It is anachronistic to assign the modern idea of globalisation back to the era of Spain and Portugal’s early domination of oceanic voyaging. The world was experienced as a very much narrower and overwhelmingly local place then, with the imagination constrained by physical limitations of technology and the realities of communication. Nevertheless, the fact that there was a wide world out there, and that riches were to be gained with trade and colonisation, forever changed things. While most people still lived lives with very limited horizons in many senses of the word (economic, religious, awareness, occupation, etc.), it was increasingly grasped by merchants, adventurers, sailors and monarchs that everything had changed. Various European nations were not slow to seize the opportunities that were proffered and so the modern world unfurled over the next half millennium. The maritime dimension to this was all pervasive and critical. It could not have happened without ships, seafarers, merchants, soldiers and sailors. It also could not have happened without the goods and products of the globe being of interest to markets unimaginably far away from what had been the case in the few decades before the great voyages of the late Fifteenth Century. The luxuries of the Far East, along with the silver of Peru, and the cod of Newfoundland drove this rapidly expanding trade and markets and greatly enriched the bankers, merchants, monarchs and aristocrats that underwrote it all and made it happen. To truly understand the history of anywhere, this change in global economics, as well as with the resulting national rivalries, merchant conflicts, and struggles of colonists and settlers newly overseas, has to be assessed with the maritime dimension in mind. While not the singular explanation for everything, that primal causal factor is as elusive as the Higgs Boson in another field, maritime history has overwhelming significance. Its study is rewarding on its own merits, but particularly so given its centrality in explaining and describing how we have journeyed to world in which we call home today.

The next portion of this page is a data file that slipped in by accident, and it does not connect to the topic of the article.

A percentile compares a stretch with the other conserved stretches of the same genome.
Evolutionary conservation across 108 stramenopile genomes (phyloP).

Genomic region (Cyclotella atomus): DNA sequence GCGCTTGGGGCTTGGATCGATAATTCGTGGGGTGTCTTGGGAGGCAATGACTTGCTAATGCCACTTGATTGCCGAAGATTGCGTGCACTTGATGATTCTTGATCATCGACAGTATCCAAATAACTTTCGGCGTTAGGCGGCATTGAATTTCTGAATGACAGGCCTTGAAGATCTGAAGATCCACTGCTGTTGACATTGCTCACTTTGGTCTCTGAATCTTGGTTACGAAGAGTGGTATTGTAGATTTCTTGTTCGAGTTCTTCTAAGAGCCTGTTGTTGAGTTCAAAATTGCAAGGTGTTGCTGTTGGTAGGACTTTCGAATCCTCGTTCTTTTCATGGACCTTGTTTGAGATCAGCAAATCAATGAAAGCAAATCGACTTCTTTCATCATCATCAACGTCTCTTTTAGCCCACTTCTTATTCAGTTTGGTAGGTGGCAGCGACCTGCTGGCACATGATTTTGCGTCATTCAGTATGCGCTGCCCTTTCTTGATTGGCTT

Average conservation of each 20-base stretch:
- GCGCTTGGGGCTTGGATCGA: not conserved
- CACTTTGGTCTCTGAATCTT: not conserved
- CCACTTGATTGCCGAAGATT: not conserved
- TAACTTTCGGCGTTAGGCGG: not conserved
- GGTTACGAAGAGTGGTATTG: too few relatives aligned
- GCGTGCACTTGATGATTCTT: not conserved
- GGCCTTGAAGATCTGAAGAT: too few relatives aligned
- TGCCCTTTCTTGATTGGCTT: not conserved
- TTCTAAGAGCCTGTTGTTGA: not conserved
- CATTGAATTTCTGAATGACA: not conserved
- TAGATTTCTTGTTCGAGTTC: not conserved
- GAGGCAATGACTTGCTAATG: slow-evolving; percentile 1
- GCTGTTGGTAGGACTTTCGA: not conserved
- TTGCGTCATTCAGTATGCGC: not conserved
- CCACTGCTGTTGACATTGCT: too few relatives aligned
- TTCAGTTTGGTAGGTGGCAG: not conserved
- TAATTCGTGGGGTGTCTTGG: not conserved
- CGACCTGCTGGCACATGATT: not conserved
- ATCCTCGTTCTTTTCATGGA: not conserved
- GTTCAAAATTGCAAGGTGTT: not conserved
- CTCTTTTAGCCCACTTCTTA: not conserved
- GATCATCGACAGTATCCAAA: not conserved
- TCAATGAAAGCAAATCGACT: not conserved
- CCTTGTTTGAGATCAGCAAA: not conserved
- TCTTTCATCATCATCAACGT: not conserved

Quoted in Richard Harding, Modern Naval History: Debates and Prospects (London: Bloomsbury, 2016), 1.
 Karen Wigan, “AHR Forum: Oceans of History – Introduction,” American Historical Review, June 2006, 719-721.
 Jan Glete, Warfare at Sea, 1500-1650: Maritime Conflicts and the Transformation of Europe (London: Routledge, 2002), 165-185; Harding, Modern Naval History, 77.
 An entertaining description of the early years of this process is provided by Jeremy Paxman, Empire: What Ruling the World did to the British, (London: Viking, 2011), 15-37.